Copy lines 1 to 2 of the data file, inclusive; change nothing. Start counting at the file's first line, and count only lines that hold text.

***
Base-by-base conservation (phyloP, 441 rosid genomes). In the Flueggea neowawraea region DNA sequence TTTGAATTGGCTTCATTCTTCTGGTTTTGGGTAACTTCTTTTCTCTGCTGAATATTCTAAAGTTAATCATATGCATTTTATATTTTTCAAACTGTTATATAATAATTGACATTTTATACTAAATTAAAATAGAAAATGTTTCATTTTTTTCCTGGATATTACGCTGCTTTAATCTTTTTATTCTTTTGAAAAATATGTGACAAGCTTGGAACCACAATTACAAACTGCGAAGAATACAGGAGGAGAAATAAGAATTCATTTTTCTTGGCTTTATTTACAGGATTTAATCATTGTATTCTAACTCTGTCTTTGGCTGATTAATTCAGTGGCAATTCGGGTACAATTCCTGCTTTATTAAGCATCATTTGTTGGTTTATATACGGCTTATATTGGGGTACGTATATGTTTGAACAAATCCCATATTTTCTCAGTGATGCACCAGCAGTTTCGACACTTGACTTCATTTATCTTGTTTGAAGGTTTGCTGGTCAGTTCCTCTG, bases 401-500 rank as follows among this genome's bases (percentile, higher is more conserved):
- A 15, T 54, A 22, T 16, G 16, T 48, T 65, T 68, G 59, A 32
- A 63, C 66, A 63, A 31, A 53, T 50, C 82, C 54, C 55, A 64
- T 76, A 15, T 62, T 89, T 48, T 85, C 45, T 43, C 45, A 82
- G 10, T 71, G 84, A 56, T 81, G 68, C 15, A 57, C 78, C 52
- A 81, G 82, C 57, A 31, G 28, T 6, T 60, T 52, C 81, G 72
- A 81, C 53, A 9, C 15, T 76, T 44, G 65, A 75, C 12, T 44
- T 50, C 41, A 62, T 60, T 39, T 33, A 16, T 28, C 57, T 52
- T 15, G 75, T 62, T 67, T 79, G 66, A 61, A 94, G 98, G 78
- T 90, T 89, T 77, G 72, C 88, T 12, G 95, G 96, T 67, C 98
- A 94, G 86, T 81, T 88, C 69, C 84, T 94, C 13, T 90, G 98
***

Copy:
Base-by-base conservation (phyloP, 441 rosid genomes). In the Flueggea neowawraea region DNA sequence TTTGAATTGGCTTCATTCTTCTGGTTTTGGGTAACTTCTTTTCTCTGCTGAATATTCTAAAGTTAATCATATGCATTTTATATTTTTCAAACTGTTATATAATAATTGACATTTTATACTAAATTAAAATAGAAAATGTTTCATTTTTTTCCTGGATATTACGCTGCTTTAATCTTTTTATTCTTTTGAAAAATATGTGACAAGCTTGGAACCACAATTACAAACTGCGAAGAATACAGGAGGAGAAATAAGAATTCATTTTTCTTGGCTTTATTTACAGGATTTAATCATTGTATTCTAACTCTGTCTTTGGCTGATTAATTCAGTGGCAATTCGGGTACAATTCCTGCTTTATTAAGCATCATTTGTTGGTTTATATACGGCTTATATTGGGGTACGTATATGTTTGAACAAATCCCATATTTTCTCAGTGATGCACCAGCAGTTTCGACACTTGACTTCATTTATCTTGTTTGAAGGTTTGCTGGTCAGTTCCTCTG, bases 401-500 rank as follows among this genome's bases (percentile, higher is more conserved):
- A 15, T 54, A 22, T 16, G 16, T 48, T 65, T 68, G 59, A 32